I Trained Athletes in a Toxic Environment
The writer explains how she encountered gender inequality off the field.
As a student in college, the outlook on your professional future is mostly rosy. You’re excited about your classes, and looking forward to getting a job and working your butt off doing what you love. Rarely do professors in the classroom address gender stereotyping before students enter the field. Athletics is no exception. Working in athletics seems awesome, and for the most part, it is. You get to travel with the team, work with athletes, cover the games and practices, and share in the victories and defeats.
However, one not-so-awesome aspect of athletics, that isn’t often discussed, is gender stereotyping, as well as unequal treatment because of gender faced by the people who support the athletes.
As a female athletic trainer working at an NCAA institution, I know that unequal treatment and gender stereotyping are more prevalent than one might think. 55 percent of athletic trainers are female yet only 17.5 percent hold Division I head athletic trainer positions. The profession is still widely viewed as very male-dominated, and despite being in the minority, males frequently hold these positions of power.
My First Job in Athletics Made Me Want to Quit the Whole Field
Transitioning from student to clinician is not always smooth. Working independently as a clinician can be a harsh contrast to working as a student underneath an athletic trainer. While transitioning from student to professional, there are a few different scenarios that can play out. Your confidence can soar—you can feel like you’re on top of the world, living out your dreams and doing exactly what you wanted to do. Or it can seem not that different from when you were a student—the transition goes smoothly, and life goes on as normal. Or life comes to a screeching halt, your confidence is crushed, and you question why you wanted this job (and most of your life choices leading up to this point).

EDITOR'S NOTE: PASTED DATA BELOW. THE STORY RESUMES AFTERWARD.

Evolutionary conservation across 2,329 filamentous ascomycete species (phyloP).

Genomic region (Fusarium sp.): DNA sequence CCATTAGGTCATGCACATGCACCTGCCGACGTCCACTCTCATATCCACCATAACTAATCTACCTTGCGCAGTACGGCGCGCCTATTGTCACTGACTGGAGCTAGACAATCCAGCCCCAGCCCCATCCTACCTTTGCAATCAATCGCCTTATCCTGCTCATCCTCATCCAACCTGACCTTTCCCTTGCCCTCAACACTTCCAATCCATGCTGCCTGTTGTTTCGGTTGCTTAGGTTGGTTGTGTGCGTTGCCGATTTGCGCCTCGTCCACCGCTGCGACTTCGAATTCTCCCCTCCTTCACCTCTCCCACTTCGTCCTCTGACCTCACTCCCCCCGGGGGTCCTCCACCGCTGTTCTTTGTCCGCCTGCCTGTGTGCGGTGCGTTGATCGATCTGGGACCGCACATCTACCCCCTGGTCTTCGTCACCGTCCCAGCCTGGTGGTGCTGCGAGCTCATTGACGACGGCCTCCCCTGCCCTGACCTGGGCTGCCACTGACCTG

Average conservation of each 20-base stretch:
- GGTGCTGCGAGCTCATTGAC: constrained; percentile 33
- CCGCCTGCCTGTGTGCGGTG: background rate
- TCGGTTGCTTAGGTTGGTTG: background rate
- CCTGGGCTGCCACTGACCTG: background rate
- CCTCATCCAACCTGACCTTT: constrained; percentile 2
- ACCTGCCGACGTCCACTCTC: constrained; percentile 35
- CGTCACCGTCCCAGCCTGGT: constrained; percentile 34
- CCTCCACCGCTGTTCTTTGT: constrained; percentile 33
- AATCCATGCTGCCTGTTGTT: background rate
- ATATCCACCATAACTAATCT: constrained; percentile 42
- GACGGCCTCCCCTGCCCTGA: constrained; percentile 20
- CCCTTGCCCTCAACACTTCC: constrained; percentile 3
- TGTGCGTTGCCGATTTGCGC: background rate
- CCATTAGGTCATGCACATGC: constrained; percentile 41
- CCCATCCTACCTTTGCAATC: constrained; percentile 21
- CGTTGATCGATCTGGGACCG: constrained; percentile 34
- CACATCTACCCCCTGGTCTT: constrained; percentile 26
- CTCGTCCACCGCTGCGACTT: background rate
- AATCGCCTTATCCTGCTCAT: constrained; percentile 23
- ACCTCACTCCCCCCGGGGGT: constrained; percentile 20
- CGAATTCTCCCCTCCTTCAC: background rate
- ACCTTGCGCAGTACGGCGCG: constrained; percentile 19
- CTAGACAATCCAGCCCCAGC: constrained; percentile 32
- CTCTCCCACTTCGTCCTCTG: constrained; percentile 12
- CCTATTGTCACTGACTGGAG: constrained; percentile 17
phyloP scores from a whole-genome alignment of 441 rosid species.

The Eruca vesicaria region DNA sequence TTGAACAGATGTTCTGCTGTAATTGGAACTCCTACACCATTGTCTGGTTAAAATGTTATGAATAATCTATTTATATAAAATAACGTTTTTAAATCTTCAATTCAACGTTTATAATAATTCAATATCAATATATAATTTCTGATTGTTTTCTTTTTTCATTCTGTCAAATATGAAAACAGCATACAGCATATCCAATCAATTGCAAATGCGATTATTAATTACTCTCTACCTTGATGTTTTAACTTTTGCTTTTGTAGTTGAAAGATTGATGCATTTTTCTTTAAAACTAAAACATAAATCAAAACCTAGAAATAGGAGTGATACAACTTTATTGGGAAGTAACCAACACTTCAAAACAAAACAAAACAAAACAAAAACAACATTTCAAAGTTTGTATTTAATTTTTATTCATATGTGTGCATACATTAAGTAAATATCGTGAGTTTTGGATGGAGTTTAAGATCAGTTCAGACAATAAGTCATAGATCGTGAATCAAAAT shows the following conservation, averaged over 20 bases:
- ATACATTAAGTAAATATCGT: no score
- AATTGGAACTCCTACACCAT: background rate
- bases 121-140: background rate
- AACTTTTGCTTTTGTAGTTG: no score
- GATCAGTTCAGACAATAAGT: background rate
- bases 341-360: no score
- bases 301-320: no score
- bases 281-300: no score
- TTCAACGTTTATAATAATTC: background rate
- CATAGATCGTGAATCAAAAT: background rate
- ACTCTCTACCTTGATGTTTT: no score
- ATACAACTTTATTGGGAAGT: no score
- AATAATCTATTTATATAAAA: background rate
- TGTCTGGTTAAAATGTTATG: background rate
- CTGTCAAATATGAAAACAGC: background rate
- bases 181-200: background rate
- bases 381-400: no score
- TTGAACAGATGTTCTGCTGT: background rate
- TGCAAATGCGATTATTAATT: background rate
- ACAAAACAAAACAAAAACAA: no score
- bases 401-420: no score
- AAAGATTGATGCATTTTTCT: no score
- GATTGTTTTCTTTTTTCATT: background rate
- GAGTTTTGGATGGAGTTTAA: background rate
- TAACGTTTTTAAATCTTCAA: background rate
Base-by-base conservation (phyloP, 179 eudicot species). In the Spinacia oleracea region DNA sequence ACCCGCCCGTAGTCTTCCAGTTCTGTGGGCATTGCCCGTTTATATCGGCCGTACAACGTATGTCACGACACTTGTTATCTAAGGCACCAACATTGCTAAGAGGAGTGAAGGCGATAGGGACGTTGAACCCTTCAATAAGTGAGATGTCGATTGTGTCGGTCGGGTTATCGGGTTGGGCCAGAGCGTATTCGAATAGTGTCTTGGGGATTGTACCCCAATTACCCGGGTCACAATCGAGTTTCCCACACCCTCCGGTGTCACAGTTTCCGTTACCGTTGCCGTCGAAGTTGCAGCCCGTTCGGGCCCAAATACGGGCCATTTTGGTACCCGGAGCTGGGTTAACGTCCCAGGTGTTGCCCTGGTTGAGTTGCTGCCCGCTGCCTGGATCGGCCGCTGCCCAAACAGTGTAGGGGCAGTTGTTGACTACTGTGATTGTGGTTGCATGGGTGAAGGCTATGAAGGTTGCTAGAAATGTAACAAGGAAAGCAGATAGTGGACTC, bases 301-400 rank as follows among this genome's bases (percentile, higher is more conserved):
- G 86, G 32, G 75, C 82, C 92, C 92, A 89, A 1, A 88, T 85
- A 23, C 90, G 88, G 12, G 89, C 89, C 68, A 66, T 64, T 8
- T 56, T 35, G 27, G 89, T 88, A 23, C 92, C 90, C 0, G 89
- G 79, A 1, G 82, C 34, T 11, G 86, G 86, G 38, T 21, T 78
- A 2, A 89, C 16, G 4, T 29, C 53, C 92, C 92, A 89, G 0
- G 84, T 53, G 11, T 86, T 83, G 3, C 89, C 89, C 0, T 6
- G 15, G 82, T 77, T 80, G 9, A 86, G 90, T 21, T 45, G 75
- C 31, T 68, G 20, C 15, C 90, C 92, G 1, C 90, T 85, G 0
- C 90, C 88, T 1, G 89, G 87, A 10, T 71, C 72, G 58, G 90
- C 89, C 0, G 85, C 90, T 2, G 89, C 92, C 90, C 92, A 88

For me, it was route number three.
My first boss coming out of undergrad, who oversaw my work as a graduate student earning my master’s degree in kinesiology and recreation, is not the type of boss anyone should have—or their first job or otherwise. The environment he created as head athletic trainer undermined my confidence through manipulation, lack of empathy and questioning every decision made by myself and my female coworkers (but not the male ones). His training room was a mentally unhealthy working environment, and the attitude he fostered in the entire athletics department was not of mutual respect and understanding, but of coaches (mostly male) holding power and using it to crush everyone else.
We graduate student athletic trainers were treated as dispensable. The administration didn’t feel they had to listen to our thoughts, ideas or desires because we’d be gone in two years, and a new class of grad students would take our place. But I trudged forward through my doubts and lack of confidence, thinking that this is just what happens when you get a new job in a new place, unaware that this is not always normal.
The Gender Gap in Our Workplace Was Impossible to Ignore